Two recent posts from (parts I and II) review a graduate student forum where two university staff members presented their thoughts about career paths. I’d like to use these as an opportunity (well, excuse) to pull together in one post some of things I have previously written on this topic, about science-based careers outside academia.
It’s good to see career paths being discussed with Ph.D. students and the points offered are excellent. I wouldn’t have minded a similar presentation when I was younger.
It is also clear from Sarah Morgan’s account that discussion of careers outside academia took place. Great to hear. I hope this encourages institutions to offer presentations from people outside of the universities.
A point I would like to elaborate below is that these people are not exceptions, but are the rule. It is the academic research career that is the exception.
A similar event was held at a conference I attended some years ago where
The panel was exclusively academics, one Professor (and head of department), one Nobel laureate, and one research group leader.
No commercially-based scientists. No biotech company representatives. No science administrators. No science advisors. No consultants. No research contractors. No heads of diagnostic laboratories. No forensic scientists. No environmental testing specialists. No scientists-turned-biotech-lawyers. No patent officers. No-one who runs specialist instrumentation. No science communicators either for that matter!
These presentations are usually meant to be guidance for an academic career – fair enough – but I would prefer they be set within a wider context. I worry that a narrow focus on only an academic career will disappoint many, when a decent fraction, if not the majority, of Ph.D. students should be looking more widely.
A general perception (assumption or, perhaps, well-meant intention) is that while most science undergraduates will not go on to academic science, many Master’s students will and most Ph.D. students will.
Statistics suggest that the majority of science Ph.D. students do not go on to work in academic science, at least not immediately after their Ph.D. studies. In fact a good number of them, possibly a majority even, do not go on work in science at all. Below is graphic representing MoRST’s statistics* for careers for science Ph.D.s in New Zealand:
As the graphic above does not show ’all movements within the workforce, such as career breaks or people returning to research after pursuing another career’ a little care is needed not to over-interpret it. A career break (e.g. OE) may account for some of those that do not immediately go into a science-related career.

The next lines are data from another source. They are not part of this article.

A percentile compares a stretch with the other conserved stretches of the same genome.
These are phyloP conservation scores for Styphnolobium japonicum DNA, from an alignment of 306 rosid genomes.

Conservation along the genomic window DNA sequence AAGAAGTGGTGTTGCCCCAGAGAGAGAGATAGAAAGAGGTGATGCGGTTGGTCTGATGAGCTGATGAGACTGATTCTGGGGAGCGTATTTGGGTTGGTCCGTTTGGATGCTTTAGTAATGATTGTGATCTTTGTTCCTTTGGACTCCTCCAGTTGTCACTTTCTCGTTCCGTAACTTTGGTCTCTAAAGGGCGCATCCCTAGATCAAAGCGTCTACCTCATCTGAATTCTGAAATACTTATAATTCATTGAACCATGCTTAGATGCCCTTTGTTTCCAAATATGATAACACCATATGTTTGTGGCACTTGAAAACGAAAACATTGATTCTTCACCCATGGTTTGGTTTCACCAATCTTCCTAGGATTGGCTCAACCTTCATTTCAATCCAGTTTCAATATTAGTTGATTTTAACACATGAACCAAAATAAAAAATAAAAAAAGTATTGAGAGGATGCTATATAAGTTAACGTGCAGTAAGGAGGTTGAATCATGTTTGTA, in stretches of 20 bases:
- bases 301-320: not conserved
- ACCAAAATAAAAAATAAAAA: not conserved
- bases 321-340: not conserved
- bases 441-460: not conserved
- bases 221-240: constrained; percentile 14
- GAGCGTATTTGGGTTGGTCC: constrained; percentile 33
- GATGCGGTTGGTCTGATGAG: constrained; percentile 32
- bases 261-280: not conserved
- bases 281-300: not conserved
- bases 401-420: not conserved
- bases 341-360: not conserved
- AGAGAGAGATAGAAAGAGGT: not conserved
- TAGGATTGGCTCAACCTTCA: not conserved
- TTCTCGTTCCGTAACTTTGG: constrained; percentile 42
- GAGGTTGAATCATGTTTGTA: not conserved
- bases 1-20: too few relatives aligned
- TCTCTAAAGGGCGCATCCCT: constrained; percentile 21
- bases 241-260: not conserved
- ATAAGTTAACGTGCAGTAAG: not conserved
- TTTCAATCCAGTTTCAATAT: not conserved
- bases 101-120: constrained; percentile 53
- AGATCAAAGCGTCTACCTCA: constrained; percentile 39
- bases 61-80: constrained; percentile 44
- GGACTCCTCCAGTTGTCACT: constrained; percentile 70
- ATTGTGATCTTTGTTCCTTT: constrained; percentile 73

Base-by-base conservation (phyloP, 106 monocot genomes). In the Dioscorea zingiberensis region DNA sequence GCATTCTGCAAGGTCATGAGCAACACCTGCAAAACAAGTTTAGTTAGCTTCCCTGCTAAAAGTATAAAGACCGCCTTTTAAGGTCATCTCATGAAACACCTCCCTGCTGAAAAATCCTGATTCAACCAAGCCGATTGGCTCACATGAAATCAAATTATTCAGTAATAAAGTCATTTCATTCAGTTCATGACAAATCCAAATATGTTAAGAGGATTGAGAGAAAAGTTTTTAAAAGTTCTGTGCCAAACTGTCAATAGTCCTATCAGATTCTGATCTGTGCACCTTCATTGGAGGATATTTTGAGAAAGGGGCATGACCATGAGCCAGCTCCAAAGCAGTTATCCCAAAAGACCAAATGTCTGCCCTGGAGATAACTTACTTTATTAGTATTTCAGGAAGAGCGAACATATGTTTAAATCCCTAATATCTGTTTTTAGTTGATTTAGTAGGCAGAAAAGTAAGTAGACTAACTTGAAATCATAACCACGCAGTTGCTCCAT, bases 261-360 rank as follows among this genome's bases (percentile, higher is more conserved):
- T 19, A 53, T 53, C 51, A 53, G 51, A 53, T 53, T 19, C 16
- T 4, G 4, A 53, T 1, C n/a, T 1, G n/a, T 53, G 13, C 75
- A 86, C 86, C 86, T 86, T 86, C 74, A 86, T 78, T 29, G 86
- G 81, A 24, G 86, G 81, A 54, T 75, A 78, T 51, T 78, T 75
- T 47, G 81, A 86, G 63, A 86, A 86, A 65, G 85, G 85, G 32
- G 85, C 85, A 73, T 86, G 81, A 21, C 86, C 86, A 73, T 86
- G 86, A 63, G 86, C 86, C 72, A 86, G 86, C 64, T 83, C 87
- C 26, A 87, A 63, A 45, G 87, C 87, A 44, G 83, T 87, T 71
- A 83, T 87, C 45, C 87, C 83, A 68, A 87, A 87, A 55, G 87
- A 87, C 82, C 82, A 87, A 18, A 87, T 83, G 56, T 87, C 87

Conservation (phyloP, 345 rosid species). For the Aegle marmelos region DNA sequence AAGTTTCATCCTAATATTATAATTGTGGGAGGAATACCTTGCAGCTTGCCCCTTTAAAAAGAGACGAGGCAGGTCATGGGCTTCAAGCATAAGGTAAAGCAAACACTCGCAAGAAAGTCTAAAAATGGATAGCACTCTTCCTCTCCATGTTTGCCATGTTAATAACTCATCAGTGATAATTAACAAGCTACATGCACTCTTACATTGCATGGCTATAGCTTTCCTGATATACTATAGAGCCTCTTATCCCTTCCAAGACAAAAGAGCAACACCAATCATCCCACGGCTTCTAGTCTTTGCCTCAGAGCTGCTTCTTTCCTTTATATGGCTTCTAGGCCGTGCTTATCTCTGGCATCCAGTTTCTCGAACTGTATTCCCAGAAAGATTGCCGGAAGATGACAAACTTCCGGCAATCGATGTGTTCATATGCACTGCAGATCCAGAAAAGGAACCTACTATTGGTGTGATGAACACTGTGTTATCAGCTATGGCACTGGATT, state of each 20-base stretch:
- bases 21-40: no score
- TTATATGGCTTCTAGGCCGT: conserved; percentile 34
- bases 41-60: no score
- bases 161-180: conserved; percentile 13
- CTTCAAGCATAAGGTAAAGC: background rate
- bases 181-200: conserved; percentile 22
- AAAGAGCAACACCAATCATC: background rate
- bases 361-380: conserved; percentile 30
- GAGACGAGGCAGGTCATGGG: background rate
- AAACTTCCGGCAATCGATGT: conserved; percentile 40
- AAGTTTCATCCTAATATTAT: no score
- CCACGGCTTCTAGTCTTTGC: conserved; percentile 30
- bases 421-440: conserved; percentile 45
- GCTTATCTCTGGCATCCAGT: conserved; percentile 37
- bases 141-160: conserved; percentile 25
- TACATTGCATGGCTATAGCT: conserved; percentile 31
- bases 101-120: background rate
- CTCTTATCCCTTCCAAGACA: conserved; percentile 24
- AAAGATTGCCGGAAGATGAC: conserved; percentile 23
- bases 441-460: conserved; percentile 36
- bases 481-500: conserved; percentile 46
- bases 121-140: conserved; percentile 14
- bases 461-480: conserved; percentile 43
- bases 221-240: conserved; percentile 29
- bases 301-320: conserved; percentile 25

These confounding factors shouldn’t affect the message that most do not go on to academic research careers.
Personally, I would like to see academic career path presentations to post-graduate students open with, stated positively, ’Most of you will not go on to academic careers and many will not go on to careers in science.’
Before anyone starts throwing brickbats at me for being negative, please put those bricks down! (Thank you, thank you…)
I mean that positively. The negative thing – to my mind – would be encouraging students to persist, hammering away, when opportunities more suited to that person lay elsewhere. The catch being what suits who. (Sometimes in academia you get the impression that it is considered noble to persist in the face of it all, but that’s not a reason everyone should!)
Part of the issue, I suspect, is that most academics, Ph.D. students included, are by their nature are stubborn and dislike ‘letting go’! Staff might help here by encouraging their students not to ‘cling’ to an academic option, but to explore broadly. Most find this for themselves, but some may need encouragement.
As I mentioned, a related aspect is if working in academia is a ‘fit’ to the person. (The same applies in reverse for other career options.) This isn’t the case for everyone with a Ph.D. The ‘fit’ is more about your particular skills, inclinations and objectives than the qualification. I wrote on this to high school students, but this applies to us all at all levels.
Some may be happier working in a commercial setting as part of a large team, leaving management to a manager. And vice versa, some might aspire to be a science manager, leaving the day-to-day science to those with better practical skills.
It’s perhaps worth mentioning that being a research group leader or a lecturer is very different to being a student or post-doc, and that it may help to spell out what these jobs actually entail.
A pattern I have seen from articles and discussions on-line is of those who left academic science is that somewhere along the way they realised would be better suited elsewhere, and that often these people wished they had recognised that sooner. Active encouragement for students to think widely about this might serve them well–?
This article is not directed ‘at’ the previous articles: I’m only using them as a launching pad (read: excuse) to round up my previous writing on this topic. In any event, their students are clearly already thinking about alternatives to academia.
* The MoRST graphic was drawn from these values:
- Total science-related* PhDs: 11,505
- Careers outside science or not in the labour force: 7,914 (68.8%)
- Careers inside science: 3,591 (31.2%)
- Non-university research staff: 1,665 (14.5%)
- University research staff: 1,926 (16.7%)
- University professors, estimate: 202 (1.8%)
- * All data from 2006
- ** Includes natural and physical sciences; information technology; engineering and related technologies; architecture and building; agriculture, environmental and related studies; health. Excludes: education; management and commerce; society and culture; creative arts; food, hospitality and personal services; unknown.
Other articles on careers from Code for Life: